Stormy Daniels agrees to dismiss lawsuit against ex-lawyer

Porn actress Stormy Daniels has agreed to dismiss a lawsuit that accused her former lawyer of colluding with President Donald Trump's former lawyer, Michael Cohen, to have her deny having an affair with Trump.

A notice to the court on Thursday indicated that Daniels -- whose real name is Stephanie Clifford -- reached an agreement in principle with Cohen to settle the claims and a final agreement with her ex-lawyer, Keith Davidson.

Davidson said the settlement is a "walk-away" and that no money will be exchanged.

The lawsuit accused him of being a "puppet" for Trump and secretly working with Cohen to have Daniels appear on Fox News and falsely deny having sex with Trump. The interview never took place.

"The lawsuit was a sham from day one, it never should have been filed, quite frankly," Davidson said Friday.

Messages left for attorneys representing Daniels and Cohen were not immediately returned Friday.

The lawsuit was fallout from Daniels' lawsuit against Trump, which sought to tear up a hush-money settlement about their alleged 2006 affair. The president has denied the affair but Cohen admitted in federal court he arranged the payment to silence Daniels and help Trump win the presidency. He pleaded guilty to campaign violations.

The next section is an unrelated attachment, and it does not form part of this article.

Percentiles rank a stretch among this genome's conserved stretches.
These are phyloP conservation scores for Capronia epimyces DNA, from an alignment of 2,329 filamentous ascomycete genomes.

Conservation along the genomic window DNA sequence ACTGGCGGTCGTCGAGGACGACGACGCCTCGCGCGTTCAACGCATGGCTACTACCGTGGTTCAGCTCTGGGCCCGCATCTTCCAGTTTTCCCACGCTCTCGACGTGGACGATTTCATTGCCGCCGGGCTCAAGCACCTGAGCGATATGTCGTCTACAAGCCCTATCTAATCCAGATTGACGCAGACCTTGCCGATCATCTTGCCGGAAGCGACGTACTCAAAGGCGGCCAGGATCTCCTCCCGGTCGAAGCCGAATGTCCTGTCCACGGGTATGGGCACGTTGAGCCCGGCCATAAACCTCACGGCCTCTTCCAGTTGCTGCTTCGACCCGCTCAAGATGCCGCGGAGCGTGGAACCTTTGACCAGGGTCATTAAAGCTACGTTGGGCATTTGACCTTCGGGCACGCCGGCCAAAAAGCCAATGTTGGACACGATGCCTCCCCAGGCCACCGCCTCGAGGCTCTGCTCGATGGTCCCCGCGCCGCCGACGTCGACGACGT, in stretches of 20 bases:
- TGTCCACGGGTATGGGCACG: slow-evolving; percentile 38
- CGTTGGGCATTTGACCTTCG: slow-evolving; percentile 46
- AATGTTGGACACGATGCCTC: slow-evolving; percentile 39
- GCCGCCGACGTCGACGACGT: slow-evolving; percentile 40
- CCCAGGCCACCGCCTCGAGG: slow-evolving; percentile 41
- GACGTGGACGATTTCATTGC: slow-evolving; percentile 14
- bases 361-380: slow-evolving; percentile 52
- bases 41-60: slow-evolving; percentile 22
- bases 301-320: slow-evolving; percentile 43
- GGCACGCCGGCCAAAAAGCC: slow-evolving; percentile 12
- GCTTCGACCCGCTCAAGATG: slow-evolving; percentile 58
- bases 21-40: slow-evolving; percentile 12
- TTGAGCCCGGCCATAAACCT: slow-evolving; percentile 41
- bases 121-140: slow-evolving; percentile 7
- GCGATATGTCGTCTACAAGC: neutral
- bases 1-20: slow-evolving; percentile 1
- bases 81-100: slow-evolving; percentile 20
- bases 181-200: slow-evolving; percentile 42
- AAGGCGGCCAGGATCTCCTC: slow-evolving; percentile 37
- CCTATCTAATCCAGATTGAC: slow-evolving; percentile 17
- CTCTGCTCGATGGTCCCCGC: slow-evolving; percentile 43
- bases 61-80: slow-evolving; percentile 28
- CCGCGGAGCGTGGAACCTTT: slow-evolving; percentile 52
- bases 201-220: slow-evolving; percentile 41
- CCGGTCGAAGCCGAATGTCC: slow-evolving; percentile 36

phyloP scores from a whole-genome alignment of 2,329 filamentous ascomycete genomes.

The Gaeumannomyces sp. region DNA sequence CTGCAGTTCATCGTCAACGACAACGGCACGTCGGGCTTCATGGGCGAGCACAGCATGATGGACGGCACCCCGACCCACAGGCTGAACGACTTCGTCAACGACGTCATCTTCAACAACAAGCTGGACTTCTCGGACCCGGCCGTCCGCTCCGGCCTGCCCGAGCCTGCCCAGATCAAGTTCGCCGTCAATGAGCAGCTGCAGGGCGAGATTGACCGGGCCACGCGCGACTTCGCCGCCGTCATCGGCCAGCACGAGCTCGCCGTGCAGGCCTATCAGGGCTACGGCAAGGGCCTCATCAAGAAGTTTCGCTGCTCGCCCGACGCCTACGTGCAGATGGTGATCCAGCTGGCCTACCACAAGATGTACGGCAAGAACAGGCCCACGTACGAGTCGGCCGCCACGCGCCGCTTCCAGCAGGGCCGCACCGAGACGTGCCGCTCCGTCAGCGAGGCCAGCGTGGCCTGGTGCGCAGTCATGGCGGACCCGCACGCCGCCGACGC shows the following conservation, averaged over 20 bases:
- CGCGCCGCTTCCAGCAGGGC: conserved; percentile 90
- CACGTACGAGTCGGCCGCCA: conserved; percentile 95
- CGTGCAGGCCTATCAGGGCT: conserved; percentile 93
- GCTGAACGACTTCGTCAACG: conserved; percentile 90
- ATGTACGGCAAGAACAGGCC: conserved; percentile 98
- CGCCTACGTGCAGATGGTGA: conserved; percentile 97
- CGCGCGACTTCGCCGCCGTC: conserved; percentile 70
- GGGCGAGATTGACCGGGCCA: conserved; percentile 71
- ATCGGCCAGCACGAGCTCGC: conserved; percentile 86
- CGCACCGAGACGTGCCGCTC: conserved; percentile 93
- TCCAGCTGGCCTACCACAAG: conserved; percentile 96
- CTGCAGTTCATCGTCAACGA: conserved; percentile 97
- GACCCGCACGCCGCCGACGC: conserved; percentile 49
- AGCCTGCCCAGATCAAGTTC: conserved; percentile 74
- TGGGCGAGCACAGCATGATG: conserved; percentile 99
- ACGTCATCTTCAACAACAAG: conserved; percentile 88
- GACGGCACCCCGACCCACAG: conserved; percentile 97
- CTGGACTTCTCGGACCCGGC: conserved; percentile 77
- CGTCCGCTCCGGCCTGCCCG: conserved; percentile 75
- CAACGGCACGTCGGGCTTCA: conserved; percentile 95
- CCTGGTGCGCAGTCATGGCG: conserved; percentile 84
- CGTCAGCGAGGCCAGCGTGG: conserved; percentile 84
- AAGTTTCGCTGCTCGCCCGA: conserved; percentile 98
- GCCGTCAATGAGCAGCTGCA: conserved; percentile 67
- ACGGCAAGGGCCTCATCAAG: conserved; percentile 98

Daniel said she signed a nondisclosure agreement about the affair in exchange for a $130,000 payment. She signed the agreement days before the 2016 election. She wanted a Los Angeles court to declare the agreement illegal so that she could speak out without fear of financial penalty.

But in March a federal judge tossed out her lawsuit against Trump, saying it was irrelevant after Trump and Cohen both agreed not to penalize Daniels.

The lawsuits were filed while Daniels' attorney was Michael Avenatti, who currently is facing federal charges in a case alleging he stole millions of dollars from clients, cheated on taxes and committed bank fraud.

Davidson said the agreement to dismiss Daniels' case against him came quickly after Avenatti departed.

"I think it was unfortunate that it was ever filed," he said. "I think the only purpose this lawsuit served was to get Mr. Avenatti's face on TV."